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Adjuvant, Body composition, Breast neoplasms, Chemotherapy, Longitudinal studies, Weight gain



  1. Ingram, Carolyn DNSc, RN
  2. Brown, Jean K. PhD, FAAN, RN


The widely documented problem of weight gain during adjuvant breast cancer chemotherapy has decreased in frequency and magnitude. However, adverse changes in body composition remain a problem. This study identified the frequency, magnitude, and patterns of weight and body composition change in a sample of premenopausal breast cancer survivors who were receiving 3 common chemotherapy regimens. The longitudinal study followed 76 women at 2 centers in Ontario, Canada. Measures were obtained at baseline, the start of every other treatment cycle and treatment completion.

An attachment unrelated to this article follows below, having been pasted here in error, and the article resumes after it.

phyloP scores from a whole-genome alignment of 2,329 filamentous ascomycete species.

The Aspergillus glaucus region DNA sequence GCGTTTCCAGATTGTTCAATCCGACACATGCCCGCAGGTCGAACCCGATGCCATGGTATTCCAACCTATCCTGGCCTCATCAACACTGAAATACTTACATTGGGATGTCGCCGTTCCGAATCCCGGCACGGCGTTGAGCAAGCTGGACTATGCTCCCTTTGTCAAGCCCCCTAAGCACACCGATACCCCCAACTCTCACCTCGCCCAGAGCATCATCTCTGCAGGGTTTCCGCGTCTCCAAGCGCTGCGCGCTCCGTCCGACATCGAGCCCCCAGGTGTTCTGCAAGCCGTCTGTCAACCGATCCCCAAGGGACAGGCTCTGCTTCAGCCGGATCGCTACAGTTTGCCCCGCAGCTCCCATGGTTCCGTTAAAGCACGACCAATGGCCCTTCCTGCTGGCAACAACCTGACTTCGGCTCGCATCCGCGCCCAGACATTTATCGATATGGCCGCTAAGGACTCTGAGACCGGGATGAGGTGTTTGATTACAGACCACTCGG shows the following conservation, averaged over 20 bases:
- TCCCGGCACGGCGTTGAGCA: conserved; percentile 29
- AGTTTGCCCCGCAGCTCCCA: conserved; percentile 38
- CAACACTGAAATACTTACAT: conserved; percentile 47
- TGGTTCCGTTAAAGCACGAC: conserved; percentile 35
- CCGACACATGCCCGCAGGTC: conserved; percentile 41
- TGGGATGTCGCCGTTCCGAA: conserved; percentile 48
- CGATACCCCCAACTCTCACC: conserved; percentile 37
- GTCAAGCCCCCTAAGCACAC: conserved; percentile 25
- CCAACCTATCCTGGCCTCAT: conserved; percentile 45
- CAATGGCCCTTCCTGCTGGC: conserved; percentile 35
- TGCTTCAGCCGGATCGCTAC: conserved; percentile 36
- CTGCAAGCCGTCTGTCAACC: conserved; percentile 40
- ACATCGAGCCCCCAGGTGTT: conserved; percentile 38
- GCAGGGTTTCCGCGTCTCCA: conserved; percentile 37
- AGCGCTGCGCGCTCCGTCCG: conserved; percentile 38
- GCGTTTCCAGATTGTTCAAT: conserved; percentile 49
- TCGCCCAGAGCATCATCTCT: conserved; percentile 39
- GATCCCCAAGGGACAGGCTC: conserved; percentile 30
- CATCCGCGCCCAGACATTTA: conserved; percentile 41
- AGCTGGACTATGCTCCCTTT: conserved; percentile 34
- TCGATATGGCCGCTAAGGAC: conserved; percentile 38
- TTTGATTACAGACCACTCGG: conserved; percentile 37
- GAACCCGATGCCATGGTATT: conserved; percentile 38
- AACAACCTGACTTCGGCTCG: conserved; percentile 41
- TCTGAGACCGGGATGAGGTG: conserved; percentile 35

Participants' mean age was 44.1 years (SD = 5.9). Their mean baseline weight and body mass index were 69.3 kg (SD = 17.0) and 26 kg/m2 (SD = 6.6), respectively. Fifty-five percent maintained stable weights, while 34% gained and 10.5% lost weight. Their mean weight change during treatment was a 1.4-kg gain. Weight gainers and losers gained or lost 3 to 4 times as much fat as fat-free mass, respectively. A researcher's definition of "weight change" will influence the amount of weight gain reported, and the results of this study suggest that previous research may have overestimated the frequency and magnitude of weight gain in this population. Further research is needed to design interventions that match survivors' needs.